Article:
CAS  Article  Google Scholar 

  32. 32

    Ciampricotti, M., Hau, C. S., Doornebal, C. W., Jonkers, J. & de Visser, K. E. Chemotherapy response of spontaneous mammary tumors is independent of the adaptive immune system. Nature Med. 18, 344–346 (2012)

    CAS  Article  Google Scholar 

  33. 33

    Girardi, M. et al. Regulation of cutaneous malignancy by γδ T cells. Science 294, 605–609 (2001)

    ADS  CAS  Article  Google Scholar 

  34. 34

    Ciampricotti, M. et al. Development of metastatic HER2+ breast cancer is independent of the adaptive immune system. J. Pathol. 224, 56–66 (2011)

    CAS  Article  Google Scholar 

Download references

Acknowledgements

This work was supported by a Marie Curie Intra-European Fellowship to S.B.C. (BMDCMET 275610); a European Research Council Consolidator award (INFLAMET 615300) to K.E.dV; grants from the Dutch Cancer Society to K.E.dV and J.J. (2011-5004); Worldwide Cancer Research (AICR 11-0677) to K.E.dV; the Netherlands Organization for Scientific Research NWO VIDI (917.96.307) to K.E.dV; and a Dutch Cancer Society/Bas Mulder Award to L.J.A.C.H. (UL2011-5051). We thank J. Borst, T. Schumacher and J. Coquet for discussions. We thank the core facilities at the Netherlands Cancer Institute. We thank L. Coussens for Rag1−/− mice and A. Hayday for Tcrd−/− mice. We thank C. Ries and K. Wartha for technical assistance.

Author information

Affiliations

Authors

Contributions

S.B.C., J.J. and K.E.dV. conceived the ideas and designed the experiments. S.B.C., C.W.D., K.K., J.W., C.H., K.V., N.J.V., M.C., L.J.A.C.H. and K.E.dV. performed the experiments. S.B.C., C.W.D., K.K., J.W., C.H., K.V., N.J.V., L.J.A.C.H. and K.E.dV. analysed the data. S.B.C., K.K. and K.E.dV. wrote the paper.

Corresponding author

Correspondence to Karin E. de Visser.

Ethics declarations

Competing interests

The authors declare no competing financial interests.

Extended data figures and tables

Extended Data Figure 1 Systemic neutrophil expansion and accumulation in mammary tumour-bearing KEP mice and the metastasis model.

a, Representative images of neutrophils identified by the 7/4 antibody in lung sections in WT or KEP mice. Scale bar, 50 μm. b, Quantification of neutrophil accumulation per field of view (FOV) in various organs by immunohistochemistry using the 7/4 antibody (n = 6 WT, 9 KEP mice). c, Absolute neutrophil counts in blood of WT and tumour-bearing KEP mice (n = 4 WT, 8 KEP). d, Quantification of neutrophil accumulation in various organs determined by flow cytometry and gated on CD45+ cells. Neutrophils were not detectable in WT mammary glands (n = 5 WT, 7 KEP mice). e, Representative images of Ly6G-stained lung sections and quantification of neutrophil accumulation in the metastasis model. Data were generated from mock-transplanted, non-tumour-bearing mice (0 mm2), or tumour-transplanted recipient mice killed when tumours reached the tumour size shown or when mice exhibited signs of respiratory distress due to pulmonary metastasis. For quantification in lungs with metastases, neutrophils residing inside metastases were excluded. T, pulmonary metastatic lesion. Scale bar, 100 μm (n = 3, 5, 6, 6 and 3 mice for 0, 9, 25, 100 mm2 and metastasis respectively). f, Kinetics of neutrophil accumulation in various organs of the metastasis model by flow cytometry after gating on CD45+ cells. Recipient mice transplanted with KEP tumour pieces were killed at the tumour size shown (n = 6, 5, 6, and 7 mice for 0, 9, 25, 100 mm2 respectively). g, Kinetics of neutrophil proportions in blood (gated on CD45+ cells), before and after surgical removal of their primary tumour (n = 5). All data are mean + s.e.m. *P < 0.05, **P < 0.01, ***P < 0.001 as determined by Mann–Whitney U-test or Kruskal–Wallis test followed by post-hoc Dunn’s test.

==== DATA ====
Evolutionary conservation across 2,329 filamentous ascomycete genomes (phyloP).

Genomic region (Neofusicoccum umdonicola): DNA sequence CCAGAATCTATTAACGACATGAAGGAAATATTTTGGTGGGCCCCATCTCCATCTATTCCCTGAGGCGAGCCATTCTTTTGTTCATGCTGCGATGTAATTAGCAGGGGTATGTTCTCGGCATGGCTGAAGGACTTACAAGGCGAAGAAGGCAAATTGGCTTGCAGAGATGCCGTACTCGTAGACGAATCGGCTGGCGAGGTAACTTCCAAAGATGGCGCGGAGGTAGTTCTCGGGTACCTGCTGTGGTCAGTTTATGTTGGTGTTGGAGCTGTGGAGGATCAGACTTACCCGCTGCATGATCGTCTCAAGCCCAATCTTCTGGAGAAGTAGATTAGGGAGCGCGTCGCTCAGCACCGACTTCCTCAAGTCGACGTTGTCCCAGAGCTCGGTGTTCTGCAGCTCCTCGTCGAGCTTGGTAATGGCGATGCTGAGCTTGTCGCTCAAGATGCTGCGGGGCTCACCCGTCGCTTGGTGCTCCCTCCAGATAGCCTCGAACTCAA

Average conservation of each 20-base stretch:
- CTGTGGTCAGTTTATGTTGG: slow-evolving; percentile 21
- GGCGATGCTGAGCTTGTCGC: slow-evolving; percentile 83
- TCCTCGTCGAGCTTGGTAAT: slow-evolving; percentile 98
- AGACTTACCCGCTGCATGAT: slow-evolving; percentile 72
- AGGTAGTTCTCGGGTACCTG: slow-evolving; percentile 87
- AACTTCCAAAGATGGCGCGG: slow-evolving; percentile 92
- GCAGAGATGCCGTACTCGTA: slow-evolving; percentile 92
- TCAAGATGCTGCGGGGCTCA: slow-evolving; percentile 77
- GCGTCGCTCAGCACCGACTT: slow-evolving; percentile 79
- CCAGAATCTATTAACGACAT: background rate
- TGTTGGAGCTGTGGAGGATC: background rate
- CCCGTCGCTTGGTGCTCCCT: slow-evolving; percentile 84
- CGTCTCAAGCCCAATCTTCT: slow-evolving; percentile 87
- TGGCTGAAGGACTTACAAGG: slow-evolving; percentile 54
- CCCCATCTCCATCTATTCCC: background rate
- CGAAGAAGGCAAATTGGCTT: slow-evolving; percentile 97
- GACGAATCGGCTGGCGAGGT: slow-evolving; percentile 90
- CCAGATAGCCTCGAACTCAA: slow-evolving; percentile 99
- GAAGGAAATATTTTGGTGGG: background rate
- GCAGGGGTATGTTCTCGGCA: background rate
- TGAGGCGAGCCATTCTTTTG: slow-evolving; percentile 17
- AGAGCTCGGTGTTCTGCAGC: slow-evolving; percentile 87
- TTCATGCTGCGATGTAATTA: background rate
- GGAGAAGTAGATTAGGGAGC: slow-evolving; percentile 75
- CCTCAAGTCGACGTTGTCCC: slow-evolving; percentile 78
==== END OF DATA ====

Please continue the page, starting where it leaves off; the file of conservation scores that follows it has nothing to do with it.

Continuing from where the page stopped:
Extended Data Figure 2 Neutrophil depletion does not affect primary tumour or metastatic nodule growth.

a, Schematic illustration of the neutrophil depletion experiment in the spontaneous metastasis model. b, Representative dot plots of neutrophils gated on CD45+ cells in blood of control and anti-Ly6G-treated recipient mice. The Gr1 antibody was used here to avoid false-negative results since the anti-Ly6G depleting antibody may mask the Ly6G epitope. CD11b+Gr1high cells were Ly6C+CCR2, indicating that these cells were neutrophils. CD11b+Gr1low cells that were Ly6C+ and CCR2+ represented the monocytic fraction. c, Quantification of neutrophil depletion in blood of control and anti-Ly6G-treated recipient mice at the tumour size indicated (n = 8 control, 5 anti-Ly6G; **P < 0.01 as determined by Mann–Whitney U-test). d, Primary tumour growth kinetics of mice treated as indicated (n = 12 control, 14 anti-Ly6G). e, Representative images of primary tumours in the metastasis model treated as shown and stained with haematoxylin and eosin, cytokeratin 8, vimentin, E-cadherin and CD34. Scale bar, 100 μm. f, Quantification of blood vessels per field of view (FOV) in control and neutrophil-depleted mice by anti-CD34 immunohistochemistry (n = 10). g, Quantification of pulmonary metastatic nodule size in control and neutrophil-depleted mice (n = 9 control, 11 early phase, 14 late phase mice). All data are mean + s.e.m.